HUMOR – With the April 15 tax return deadline looming, many people are wondering what they can do to further procrastinate filing their returns. You have come to the right place.
I do not want to sound braggy, but I am somewhat of a procrastination expert. For example, while postponing writing this column I have been quite productive. I have washed and folded five loads of laundry, eaten most of the leftover jelly beans from my kids’ Easter baskets, watched an episode of “Phineas and Ferb” with my 3-year-old daughter, shopped for new bed sheets, and read two entire books on my Kindle.
I get my best work done when I am putting off what I am supposed to be doing. Think of how productive I will be when my husband and I file an extension on our tax return!
I do not know why most of us struggle with meeting the April 15 deadline. The Internal Revenue Service has made the filing process so streamlined and convenient. Wait, no – it is the opposite of that. Like every other job we have given our government to do, they have turned it into a snarled mess of red tape and being put on hold for 45 minutes if you have a simple question, only to have your call redirected to the wrong person’s voicemail.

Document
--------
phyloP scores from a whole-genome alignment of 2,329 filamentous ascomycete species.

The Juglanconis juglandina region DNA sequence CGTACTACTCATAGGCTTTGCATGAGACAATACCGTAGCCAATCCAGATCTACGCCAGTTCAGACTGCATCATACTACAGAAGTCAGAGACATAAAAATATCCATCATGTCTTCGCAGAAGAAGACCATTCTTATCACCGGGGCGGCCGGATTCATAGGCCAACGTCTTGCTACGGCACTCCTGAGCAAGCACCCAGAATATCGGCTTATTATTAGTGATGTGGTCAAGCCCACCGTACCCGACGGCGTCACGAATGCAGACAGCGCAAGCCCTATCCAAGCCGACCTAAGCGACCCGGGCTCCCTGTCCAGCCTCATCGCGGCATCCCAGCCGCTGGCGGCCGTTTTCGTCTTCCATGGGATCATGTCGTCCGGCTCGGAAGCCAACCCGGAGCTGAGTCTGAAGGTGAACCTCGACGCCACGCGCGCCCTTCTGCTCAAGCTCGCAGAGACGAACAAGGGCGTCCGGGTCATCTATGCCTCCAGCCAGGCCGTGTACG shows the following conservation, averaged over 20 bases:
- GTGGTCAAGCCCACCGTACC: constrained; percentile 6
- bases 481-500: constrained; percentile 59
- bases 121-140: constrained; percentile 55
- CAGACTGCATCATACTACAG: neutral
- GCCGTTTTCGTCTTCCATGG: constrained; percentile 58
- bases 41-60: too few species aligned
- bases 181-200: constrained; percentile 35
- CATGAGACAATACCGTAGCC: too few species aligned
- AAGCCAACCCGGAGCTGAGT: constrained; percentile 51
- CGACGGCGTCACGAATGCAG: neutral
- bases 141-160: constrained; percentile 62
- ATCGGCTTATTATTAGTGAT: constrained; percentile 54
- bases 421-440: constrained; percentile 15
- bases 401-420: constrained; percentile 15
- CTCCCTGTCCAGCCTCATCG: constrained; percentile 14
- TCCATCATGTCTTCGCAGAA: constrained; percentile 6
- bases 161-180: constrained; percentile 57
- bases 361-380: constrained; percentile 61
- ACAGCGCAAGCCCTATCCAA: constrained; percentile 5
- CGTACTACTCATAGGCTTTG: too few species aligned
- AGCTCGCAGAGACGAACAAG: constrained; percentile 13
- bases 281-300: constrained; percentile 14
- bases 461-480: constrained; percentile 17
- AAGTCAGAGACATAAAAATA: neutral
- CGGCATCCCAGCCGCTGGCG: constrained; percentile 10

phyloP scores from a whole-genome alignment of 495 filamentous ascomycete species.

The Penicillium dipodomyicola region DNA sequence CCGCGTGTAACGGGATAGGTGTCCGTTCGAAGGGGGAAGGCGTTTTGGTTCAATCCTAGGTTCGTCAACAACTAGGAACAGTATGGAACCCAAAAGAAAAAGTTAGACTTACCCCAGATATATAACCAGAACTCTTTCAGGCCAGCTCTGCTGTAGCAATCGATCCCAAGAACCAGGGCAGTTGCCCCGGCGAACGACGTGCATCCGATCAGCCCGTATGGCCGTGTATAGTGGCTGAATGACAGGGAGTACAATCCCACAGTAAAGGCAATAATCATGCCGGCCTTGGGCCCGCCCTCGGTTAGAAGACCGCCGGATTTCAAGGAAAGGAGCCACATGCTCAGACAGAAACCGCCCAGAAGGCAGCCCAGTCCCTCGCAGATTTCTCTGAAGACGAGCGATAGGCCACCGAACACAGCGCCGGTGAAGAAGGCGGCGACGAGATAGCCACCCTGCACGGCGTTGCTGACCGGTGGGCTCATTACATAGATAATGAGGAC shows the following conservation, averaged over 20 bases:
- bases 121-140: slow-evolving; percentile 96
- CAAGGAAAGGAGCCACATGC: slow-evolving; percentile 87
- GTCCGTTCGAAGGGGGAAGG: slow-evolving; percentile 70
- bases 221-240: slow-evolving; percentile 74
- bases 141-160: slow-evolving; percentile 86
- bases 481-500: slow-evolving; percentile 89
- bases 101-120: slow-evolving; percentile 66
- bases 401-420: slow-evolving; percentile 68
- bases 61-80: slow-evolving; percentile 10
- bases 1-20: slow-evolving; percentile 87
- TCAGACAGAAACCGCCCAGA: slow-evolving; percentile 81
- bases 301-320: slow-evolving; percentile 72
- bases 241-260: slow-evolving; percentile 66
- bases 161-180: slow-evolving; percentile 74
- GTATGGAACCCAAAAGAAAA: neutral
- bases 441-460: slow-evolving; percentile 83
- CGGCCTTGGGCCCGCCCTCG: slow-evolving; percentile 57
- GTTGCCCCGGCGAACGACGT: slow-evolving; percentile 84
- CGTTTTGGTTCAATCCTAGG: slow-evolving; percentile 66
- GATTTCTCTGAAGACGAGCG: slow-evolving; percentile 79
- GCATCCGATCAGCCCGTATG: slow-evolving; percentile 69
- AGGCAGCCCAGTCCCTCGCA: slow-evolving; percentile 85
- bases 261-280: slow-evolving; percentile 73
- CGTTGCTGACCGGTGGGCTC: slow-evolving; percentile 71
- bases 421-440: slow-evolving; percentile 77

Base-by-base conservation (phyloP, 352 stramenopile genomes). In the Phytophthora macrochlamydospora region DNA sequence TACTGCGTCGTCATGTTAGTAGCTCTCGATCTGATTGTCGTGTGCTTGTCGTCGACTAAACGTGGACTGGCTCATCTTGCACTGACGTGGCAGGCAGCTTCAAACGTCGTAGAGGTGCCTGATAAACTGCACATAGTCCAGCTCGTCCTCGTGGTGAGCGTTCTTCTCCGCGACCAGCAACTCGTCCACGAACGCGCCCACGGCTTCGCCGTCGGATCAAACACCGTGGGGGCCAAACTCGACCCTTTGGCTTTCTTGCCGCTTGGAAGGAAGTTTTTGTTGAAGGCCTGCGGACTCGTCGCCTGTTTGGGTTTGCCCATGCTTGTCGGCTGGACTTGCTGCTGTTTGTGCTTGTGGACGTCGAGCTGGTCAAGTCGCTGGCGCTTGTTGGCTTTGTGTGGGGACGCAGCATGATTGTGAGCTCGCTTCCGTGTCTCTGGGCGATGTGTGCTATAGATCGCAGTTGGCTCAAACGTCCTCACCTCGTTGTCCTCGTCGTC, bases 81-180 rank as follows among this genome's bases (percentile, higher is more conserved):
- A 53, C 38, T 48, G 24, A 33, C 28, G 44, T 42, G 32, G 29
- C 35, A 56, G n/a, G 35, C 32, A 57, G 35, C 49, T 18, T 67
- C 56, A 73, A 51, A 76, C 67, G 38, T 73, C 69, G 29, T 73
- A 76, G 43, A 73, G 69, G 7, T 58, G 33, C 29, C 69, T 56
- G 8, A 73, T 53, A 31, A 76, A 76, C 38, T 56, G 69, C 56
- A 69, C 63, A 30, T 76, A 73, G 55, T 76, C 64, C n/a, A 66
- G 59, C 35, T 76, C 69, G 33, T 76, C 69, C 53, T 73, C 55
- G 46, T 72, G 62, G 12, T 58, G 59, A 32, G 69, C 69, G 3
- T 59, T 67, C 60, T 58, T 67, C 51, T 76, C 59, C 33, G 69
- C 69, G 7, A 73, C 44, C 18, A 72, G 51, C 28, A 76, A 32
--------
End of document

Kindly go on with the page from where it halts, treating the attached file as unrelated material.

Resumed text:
I imagine these are the collective thoughts of our federal government regarding this familiar sentiment: “You try keeping tabs on 312 million people! Butting into the personal lives of so many taxpayers is not as easy as we make it look!”
It turns out that the IRS is kind of like Santa Claus in terms of knowing if you have been bad or good. They see you when you’re sleeping. They know when you’re awake. And they are not afraid to skim your older e-mails or Facebook page if they suspect that you are up to something fishy, tax-wise.
That is it.
That is why our government is so inefficient. They are inefficient for the same reason that you and I are: They get online to check ONE person’s Facebook page for audit-worthy photographs, and three hours later they find themselves watering their carrots on Farmville, pinning homemade Chapstik recipes on Pinterest, or reading ridiculous humor columns. I can’t say that I blame them. I would procrastinate ruining someone’s day, too.
All it takes is five minutes on the IRS website to determine that doing jail time for tax evasion would be a less depressing use of your time than filing your tax return – but you did not hear that from me. If anyone from the IRS asks, this is what you heard from me: Elise Haynes loves paying taxes. And she would share her kids’ Easter candy with whoever turns a blind eye to her late tax return and questionable deductions.
Elise Haynes chronicles family life in her blog Haynes Family Yard Sale. Any opinions stated in this column are her own and not necessarily those of St. George News.
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